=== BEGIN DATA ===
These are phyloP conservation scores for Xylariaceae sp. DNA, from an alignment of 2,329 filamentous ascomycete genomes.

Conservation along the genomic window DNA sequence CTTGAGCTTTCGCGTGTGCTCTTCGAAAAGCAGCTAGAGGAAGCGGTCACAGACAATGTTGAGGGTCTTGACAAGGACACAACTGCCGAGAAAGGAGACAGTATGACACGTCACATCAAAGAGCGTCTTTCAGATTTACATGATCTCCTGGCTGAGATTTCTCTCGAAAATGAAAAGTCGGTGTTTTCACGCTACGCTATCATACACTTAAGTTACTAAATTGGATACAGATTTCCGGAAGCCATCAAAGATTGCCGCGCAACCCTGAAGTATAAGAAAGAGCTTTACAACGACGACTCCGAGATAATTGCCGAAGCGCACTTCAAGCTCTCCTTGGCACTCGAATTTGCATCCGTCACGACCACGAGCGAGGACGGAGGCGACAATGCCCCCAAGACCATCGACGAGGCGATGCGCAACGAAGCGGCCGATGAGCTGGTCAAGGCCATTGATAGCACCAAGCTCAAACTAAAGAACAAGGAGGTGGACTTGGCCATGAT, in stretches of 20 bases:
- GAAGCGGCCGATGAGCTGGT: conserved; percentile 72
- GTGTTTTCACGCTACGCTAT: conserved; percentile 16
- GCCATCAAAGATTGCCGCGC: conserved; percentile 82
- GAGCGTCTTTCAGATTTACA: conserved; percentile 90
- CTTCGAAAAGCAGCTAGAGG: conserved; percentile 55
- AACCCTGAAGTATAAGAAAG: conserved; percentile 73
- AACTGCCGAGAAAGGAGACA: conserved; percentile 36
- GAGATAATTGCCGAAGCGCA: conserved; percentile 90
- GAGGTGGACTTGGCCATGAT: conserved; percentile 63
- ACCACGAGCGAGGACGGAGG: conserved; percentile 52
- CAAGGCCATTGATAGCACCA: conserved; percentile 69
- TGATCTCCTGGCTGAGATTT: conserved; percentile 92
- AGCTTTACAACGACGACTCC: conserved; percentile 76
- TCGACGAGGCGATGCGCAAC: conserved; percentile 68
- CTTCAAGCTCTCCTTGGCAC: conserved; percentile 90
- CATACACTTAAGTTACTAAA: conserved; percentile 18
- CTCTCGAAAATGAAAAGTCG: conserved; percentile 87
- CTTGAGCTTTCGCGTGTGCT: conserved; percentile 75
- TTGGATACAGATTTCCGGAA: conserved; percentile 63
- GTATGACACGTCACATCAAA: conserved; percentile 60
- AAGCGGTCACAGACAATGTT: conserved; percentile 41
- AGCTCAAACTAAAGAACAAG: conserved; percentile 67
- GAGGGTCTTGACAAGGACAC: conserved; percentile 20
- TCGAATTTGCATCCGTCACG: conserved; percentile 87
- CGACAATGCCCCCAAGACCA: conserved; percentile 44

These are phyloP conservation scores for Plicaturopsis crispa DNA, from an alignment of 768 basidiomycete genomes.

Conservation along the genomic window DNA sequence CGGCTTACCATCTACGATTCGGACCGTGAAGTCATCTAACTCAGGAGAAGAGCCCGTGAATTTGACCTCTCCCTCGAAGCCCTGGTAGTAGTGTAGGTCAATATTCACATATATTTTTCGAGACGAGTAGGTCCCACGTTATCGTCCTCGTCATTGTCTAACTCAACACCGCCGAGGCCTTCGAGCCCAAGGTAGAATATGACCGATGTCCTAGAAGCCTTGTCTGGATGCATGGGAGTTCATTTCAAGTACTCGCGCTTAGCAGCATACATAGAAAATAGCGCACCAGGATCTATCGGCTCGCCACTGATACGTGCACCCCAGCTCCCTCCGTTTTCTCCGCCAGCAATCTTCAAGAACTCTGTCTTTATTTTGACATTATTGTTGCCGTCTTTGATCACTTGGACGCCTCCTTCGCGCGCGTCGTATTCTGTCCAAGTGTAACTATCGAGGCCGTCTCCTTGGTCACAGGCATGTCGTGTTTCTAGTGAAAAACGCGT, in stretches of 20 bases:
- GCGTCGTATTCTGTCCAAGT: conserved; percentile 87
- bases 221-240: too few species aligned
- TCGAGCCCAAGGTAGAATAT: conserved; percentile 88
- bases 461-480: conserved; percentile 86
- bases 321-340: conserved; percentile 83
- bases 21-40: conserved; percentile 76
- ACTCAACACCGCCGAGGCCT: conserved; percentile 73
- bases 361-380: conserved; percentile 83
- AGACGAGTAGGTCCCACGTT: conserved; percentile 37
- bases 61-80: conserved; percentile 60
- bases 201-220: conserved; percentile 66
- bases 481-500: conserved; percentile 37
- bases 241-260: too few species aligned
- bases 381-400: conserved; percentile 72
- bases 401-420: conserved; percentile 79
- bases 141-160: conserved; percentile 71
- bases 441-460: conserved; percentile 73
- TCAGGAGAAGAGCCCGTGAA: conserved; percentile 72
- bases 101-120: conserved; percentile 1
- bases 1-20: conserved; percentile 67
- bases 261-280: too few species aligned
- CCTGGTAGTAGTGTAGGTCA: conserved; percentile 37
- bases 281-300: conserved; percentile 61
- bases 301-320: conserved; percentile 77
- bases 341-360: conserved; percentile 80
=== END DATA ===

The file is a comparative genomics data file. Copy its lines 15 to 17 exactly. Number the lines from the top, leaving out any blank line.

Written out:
- AGCTTTACAACGACGACTCC: conserved; percentile 76
- TCGACGAGGCGATGCGCAAC: conserved; percentile 68
- CTTCAAGCTCTCCTTGGCAC: conserved; percentile 90